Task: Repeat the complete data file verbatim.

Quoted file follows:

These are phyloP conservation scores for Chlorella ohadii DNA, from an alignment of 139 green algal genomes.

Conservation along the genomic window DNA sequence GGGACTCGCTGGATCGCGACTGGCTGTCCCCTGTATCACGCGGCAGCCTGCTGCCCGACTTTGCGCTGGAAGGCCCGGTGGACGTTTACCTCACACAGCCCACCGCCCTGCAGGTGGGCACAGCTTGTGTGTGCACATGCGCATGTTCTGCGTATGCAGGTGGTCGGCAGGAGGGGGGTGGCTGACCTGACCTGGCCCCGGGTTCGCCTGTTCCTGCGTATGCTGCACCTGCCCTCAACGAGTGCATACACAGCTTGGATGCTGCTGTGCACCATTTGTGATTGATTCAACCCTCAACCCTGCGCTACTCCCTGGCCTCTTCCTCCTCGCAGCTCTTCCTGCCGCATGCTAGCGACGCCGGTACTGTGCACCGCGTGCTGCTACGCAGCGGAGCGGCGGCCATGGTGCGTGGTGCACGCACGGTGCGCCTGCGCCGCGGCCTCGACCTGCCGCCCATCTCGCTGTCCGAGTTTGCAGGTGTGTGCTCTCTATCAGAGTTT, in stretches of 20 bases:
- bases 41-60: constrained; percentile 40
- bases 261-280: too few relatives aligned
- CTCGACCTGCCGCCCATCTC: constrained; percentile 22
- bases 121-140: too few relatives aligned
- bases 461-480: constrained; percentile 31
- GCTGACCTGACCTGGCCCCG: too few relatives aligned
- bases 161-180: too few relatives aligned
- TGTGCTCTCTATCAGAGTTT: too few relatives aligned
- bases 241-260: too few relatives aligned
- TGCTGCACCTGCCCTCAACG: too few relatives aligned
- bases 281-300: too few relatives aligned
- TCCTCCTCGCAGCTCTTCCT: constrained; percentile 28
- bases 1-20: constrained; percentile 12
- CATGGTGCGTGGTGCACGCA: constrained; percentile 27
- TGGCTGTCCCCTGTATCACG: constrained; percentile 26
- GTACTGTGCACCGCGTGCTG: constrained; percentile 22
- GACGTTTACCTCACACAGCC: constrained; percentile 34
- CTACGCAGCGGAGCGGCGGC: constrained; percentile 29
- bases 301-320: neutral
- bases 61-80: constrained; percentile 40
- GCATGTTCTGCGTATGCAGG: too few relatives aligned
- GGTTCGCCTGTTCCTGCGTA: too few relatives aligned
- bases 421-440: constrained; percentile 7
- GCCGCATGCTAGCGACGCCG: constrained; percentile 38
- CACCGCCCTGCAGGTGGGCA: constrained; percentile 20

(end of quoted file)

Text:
These are phyloP conservation scores for Chlorella ohadii DNA, from an alignment of 139 green algal genomes.

Conservation along the genomic window DNA sequence GGGACTCGCTGGATCGCGACTGGCTGTCCCCTGTATCACGCGGCAGCCTGCTGCCCGACTTTGCGCTGGAAGGCCCGGTGGACGTTTACCTCACACAGCCCACCGCCCTGCAGGTGGGCACAGCTTGTGTGTGCACATGCGCATGTTCTGCGTATGCAGGTGGTCGGCAGGAGGGGGGTGGCTGACCTGACCTGGCCCCGGGTTCGCCTGTTCCTGCGTATGCTGCACCTGCCCTCAACGAGTGCATACACAGCTTGGATGCTGCTGTGCACCATTTGTGATTGATTCAACCCTCAACCCTGCGCTACTCCCTGGCCTCTTCCTCCTCGCAGCTCTTCCTGCCGCATGCTAGCGACGCCGGTACTGTGCACCGCGTGCTGCTACGCAGCGGAGCGGCGGCCATGGTGCGTGGTGCACGCACGGTGCGCCTGCGCCGCGGCCTCGACCTGCCGCCCATCTCGCTGTCCGAGTTTGCAGGTGTGTGCTCTCTATCAGAGTTT, in stretches of 20 bases:
- bases 41-60: constrained; percentile 40
- bases 261-280: too few relatives aligned
- CTCGACCTGCCGCCCATCTC: constrained; percentile 22
- bases 121-140: too few relatives aligned
- bases 461-480: constrained; percentile 31
- GCTGACCTGACCTGGCCCCG: too few relatives aligned
- bases 161-180: too few relatives aligned
- TGTGCTCTCTATCAGAGTTT: too few relatives aligned
- bases 241-260: too few relatives aligned
- TGCTGCACCTGCCCTCAACG: too few relatives aligned
- bases 281-300: too few relatives aligned
- TCCTCCTCGCAGCTCTTCCT: constrained; percentile 28
- bases 1-20: constrained; percentile 12
- CATGGTGCGTGGTGCACGCA: constrained; percentile 27
- TGGCTGTCCCCTGTATCACG: constrained; percentile 26
- GTACTGTGCACCGCGTGCTG: constrained; percentile 22
- GACGTTTACCTCACACAGCC: constrained; percentile 34
- CTACGCAGCGGAGCGGCGGC: constrained; percentile 29
- bases 301-320: neutral
- bases 61-80: constrained; percentile 40
- GCATGTTCTGCGTATGCAGG: too few relatives aligned
- GGTTCGCCTGTTCCTGCGTA: too few relatives aligned
- bases 421-440: constrained; percentile 7
- GCCGCATGCTAGCGACGCCG: constrained; percentile 38
- CACCGCCCTGCAGGTGGGCA: constrained; percentile 20